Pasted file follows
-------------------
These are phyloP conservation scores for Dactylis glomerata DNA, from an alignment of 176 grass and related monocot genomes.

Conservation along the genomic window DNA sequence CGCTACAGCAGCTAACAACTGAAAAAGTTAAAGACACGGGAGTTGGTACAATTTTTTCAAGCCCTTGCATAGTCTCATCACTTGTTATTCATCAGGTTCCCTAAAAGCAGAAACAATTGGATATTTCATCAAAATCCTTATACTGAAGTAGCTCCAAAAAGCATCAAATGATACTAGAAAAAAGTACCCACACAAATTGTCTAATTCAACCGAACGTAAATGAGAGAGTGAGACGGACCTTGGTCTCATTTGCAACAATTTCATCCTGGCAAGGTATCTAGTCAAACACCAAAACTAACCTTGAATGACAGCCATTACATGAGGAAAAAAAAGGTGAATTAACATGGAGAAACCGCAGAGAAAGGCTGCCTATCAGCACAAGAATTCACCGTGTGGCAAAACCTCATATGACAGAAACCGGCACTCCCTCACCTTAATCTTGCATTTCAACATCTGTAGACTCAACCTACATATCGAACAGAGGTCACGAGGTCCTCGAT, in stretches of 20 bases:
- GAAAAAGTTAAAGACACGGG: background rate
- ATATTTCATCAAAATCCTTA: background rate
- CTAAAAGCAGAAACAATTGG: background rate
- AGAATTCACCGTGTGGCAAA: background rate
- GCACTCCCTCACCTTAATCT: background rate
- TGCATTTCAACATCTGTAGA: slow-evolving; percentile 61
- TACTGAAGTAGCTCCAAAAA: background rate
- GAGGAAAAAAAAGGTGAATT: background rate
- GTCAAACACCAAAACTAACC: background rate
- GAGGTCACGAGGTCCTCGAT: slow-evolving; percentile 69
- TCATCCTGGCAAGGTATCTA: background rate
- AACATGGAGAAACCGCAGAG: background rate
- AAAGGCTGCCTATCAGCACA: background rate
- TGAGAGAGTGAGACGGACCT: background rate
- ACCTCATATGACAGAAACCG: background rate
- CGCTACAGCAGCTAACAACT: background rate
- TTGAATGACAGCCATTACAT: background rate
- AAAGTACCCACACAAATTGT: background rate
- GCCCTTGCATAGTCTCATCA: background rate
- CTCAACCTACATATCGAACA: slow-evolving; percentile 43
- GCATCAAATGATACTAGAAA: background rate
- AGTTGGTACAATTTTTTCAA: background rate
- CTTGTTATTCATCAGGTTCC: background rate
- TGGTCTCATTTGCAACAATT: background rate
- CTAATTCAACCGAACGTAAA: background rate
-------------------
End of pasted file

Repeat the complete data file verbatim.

These are phyloP conservation scores for Dactylis glomerata DNA, from an alignment of 176 grass and related monocot genomes.

Conservation along the genomic window DNA sequence CGCTACAGCAGCTAACAACTGAAAAAGTTAAAGACACGGGAGTTGGTACAATTTTTTCAAGCCCTTGCATAGTCTCATCACTTGTTATTCATCAGGTTCCCTAAAAGCAGAAACAATTGGATATTTCATCAAAATCCTTATACTGAAGTAGCTCCAAAAAGCATCAAATGATACTAGAAAAAAGTACCCACACAAATTGTCTAATTCAACCGAACGTAAATGAGAGAGTGAGACGGACCTTGGTCTCATTTGCAACAATTTCATCCTGGCAAGGTATCTAGTCAAACACCAAAACTAACCTTGAATGACAGCCATTACATGAGGAAAAAAAAGGTGAATTAACATGGAGAAACCGCAGAGAAAGGCTGCCTATCAGCACAAGAATTCACCGTGTGGCAAAACCTCATATGACAGAAACCGGCACTCCCTCACCTTAATCTTGCATTTCAACATCTGTAGACTCAACCTACATATCGAACAGAGGTCACGAGGTCCTCGAT, in stretches of 20 bases:
- GAAAAAGTTAAAGACACGGG: background rate
- ATATTTCATCAAAATCCTTA: background rate
- CTAAAAGCAGAAACAATTGG: background rate
- AGAATTCACCGTGTGGCAAA: background rate
- GCACTCCCTCACCTTAATCT: background rate
- TGCATTTCAACATCTGTAGA: slow-evolving; percentile 61
- TACTGAAGTAGCTCCAAAAA: background rate
- GAGGAAAAAAAAGGTGAATT: background rate
- GTCAAACACCAAAACTAACC: background rate
- GAGGTCACGAGGTCCTCGAT: slow-evolving; percentile 69
- TCATCCTGGCAAGGTATCTA: background rate
- AACATGGAGAAACCGCAGAG: background rate
- AAAGGCTGCCTATCAGCACA: background rate
- TGAGAGAGTGAGACGGACCT: background rate
- ACCTCATATGACAGAAACCG: background rate
- CGCTACAGCAGCTAACAACT: background rate
- TTGAATGACAGCCATTACAT: background rate
- AAAGTACCCACACAAATTGT: background rate
- GCCCTTGCATAGTCTCATCA: background rate
- CTCAACCTACATATCGAACA: slow-evolving; percentile 43
- GCATCAAATGATACTAGAAA: background rate
- AGTTGGTACAATTTTTTCAA: background rate
- CTTGTTATTCATCAGGTTCC: background rate
- TGGTCTCATTTGCAACAATT: background rate
- CTAATTCAACCGAACGTAAA: background rate